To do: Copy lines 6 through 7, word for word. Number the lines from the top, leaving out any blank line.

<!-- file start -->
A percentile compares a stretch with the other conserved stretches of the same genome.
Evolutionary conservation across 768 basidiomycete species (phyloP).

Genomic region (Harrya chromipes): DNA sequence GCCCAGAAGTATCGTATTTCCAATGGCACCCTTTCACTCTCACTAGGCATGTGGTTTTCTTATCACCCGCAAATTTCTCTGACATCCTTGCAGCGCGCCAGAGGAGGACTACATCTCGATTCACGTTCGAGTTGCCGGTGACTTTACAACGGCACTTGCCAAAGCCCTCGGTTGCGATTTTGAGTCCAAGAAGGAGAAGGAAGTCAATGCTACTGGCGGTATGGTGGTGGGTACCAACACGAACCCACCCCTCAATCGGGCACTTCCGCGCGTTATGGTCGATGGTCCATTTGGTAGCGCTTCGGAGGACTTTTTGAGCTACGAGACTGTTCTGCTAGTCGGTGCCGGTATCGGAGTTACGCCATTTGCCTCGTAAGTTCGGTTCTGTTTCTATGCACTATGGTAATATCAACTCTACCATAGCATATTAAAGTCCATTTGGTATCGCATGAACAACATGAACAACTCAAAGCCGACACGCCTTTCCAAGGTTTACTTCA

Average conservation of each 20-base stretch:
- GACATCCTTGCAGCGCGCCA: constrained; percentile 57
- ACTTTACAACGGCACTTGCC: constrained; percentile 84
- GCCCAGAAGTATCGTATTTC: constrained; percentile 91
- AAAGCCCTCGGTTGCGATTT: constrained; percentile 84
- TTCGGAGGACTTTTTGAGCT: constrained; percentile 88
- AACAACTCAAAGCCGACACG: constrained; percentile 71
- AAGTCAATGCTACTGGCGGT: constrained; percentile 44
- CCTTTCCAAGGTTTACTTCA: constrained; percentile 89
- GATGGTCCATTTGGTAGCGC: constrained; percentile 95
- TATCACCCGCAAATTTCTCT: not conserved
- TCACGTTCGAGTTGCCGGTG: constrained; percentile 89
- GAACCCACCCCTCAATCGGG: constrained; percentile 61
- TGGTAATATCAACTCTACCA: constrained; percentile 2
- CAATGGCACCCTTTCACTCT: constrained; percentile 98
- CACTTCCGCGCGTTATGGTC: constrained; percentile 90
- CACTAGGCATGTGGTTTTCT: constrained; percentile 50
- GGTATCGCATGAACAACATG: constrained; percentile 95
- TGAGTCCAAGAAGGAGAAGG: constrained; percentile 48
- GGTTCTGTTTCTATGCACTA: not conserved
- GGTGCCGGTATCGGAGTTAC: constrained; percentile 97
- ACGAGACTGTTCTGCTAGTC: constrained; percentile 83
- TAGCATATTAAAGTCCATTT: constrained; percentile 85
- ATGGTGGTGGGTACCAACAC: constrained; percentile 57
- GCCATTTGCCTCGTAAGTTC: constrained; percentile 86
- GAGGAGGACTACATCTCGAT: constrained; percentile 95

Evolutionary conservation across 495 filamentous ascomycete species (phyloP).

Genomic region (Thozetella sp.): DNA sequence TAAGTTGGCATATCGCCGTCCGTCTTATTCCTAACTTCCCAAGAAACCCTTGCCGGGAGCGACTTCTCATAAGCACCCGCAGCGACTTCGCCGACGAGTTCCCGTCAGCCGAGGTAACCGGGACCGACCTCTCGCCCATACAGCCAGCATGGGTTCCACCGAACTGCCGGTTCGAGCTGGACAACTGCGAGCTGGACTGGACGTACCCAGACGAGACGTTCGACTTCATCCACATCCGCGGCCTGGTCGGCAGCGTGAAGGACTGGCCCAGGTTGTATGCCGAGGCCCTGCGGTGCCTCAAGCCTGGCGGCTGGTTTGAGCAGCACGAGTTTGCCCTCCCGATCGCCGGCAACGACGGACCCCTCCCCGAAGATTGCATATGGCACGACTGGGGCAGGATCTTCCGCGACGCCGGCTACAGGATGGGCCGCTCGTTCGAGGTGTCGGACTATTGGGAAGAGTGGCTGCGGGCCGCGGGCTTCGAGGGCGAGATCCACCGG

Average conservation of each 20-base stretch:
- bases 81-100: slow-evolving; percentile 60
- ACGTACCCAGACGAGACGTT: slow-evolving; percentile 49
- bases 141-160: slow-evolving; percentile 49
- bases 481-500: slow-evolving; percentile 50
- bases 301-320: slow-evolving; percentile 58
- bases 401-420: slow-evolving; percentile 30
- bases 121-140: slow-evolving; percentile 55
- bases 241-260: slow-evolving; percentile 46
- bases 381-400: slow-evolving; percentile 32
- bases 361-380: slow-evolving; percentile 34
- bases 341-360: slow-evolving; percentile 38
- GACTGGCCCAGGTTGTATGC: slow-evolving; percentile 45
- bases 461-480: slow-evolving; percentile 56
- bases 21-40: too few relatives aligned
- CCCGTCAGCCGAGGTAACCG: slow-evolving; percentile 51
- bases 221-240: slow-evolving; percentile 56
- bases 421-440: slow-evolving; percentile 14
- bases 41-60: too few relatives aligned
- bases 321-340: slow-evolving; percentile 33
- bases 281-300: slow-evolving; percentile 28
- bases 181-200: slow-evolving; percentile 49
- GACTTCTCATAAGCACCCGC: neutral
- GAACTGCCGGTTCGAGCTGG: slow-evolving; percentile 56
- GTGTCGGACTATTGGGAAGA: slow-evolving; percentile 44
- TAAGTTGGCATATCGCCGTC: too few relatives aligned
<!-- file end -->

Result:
- ACTTTACAACGGCACTTGCC: constrained; percentile 84
- GCCCAGAAGTATCGTATTTC: constrained; percentile 91